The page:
Everyone is an app user nowadays. Just look how many are on your own desktop or smartphone. But how do you let your favorite apps talk to each other? After all, many applications are used in a process that is carried out from start to finish. Microsoft Flow is the answer to this by linking apps in a logical way.
Do more in less time and work smarter, that is the wish of 'users of Microsoft Flow. Four examples to illustrate:
- No more having to check your e-mail dozens of times a day, because you automatically receive a text message with a new message.
- A customer who tweets to or about your company is automatically sent certain information, which is retrieved from a SharePoint environment.
- For a marketing campaign, a workflow is created that includes the Salesforce app, so that the database data is added immediately.
- For the approval of an important document, an approval is automatically sent by e-mail to the management.
Low code development makes workflow accessible
Microsoft Power apps and Flow are low code applications. That means it is relatively easy for anyone to create a time-saving workflow. After all, you don't have to write any code for it. And the apps that are connected can also be non-Microsoft. Think of previously mentioned examples such as Twitter and Salesforce. The application 'Connections' in Flow looks at various data sources such as CRM systems, MailChimp, Google Drive or personal Dropboxes that contain useful addresses. Of course you still give permission yourself whether it is allowed to look in it.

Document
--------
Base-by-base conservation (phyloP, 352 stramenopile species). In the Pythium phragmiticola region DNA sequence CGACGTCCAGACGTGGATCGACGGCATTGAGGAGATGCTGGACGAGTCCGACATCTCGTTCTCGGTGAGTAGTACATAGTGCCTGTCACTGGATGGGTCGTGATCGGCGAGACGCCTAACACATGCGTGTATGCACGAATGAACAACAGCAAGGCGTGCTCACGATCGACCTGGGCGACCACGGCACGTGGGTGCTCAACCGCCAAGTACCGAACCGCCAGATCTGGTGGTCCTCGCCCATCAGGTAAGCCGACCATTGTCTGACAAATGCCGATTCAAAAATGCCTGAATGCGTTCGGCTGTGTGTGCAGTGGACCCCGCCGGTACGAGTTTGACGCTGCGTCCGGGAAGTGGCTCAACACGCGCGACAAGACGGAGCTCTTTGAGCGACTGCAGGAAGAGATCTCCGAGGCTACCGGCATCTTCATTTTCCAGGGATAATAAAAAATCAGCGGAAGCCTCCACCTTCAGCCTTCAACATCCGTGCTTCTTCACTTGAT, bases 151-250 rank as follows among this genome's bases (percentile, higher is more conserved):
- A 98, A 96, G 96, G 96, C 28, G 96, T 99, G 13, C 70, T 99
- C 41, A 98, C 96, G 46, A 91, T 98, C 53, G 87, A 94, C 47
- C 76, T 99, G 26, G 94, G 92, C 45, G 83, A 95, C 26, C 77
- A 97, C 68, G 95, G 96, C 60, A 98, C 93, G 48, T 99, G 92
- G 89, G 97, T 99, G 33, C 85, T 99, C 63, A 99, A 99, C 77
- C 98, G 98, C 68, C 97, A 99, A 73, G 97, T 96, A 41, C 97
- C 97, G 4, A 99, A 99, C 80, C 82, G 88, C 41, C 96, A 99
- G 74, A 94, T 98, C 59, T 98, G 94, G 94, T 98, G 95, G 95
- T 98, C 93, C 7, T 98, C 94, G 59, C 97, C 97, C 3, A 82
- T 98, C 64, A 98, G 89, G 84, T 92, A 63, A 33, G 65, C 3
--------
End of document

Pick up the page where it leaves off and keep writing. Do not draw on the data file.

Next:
Who Owns the Workflows?
Microsoft Flow already comes with some useful workflows as standard. For example, to clarify on the smartphone for service desk employees which outstanding issues still exist and which priority they should be given. This creates the interesting situation that creating a workflow is suddenly not necessarily an IT affair. In practice, situations even arise where business managers, often with an interest in IT, are busy developing a usable workflow that the IT department knows nothing about. Smart or not? That can be discussed.
Start with a good plan
We have described the great value of Microsoft Flow. After all, everyone is an app user and can benefit from the benefits of Microsoft Flow. Good use delivers'Work less and do more'on. It ensures that colleagues work more logically than working on all kinds of separate applications on a daily basis and manually transporting all kinds of information between different sub-processes.
Do you want to make a good plan together to better organize workflow processes and keep control?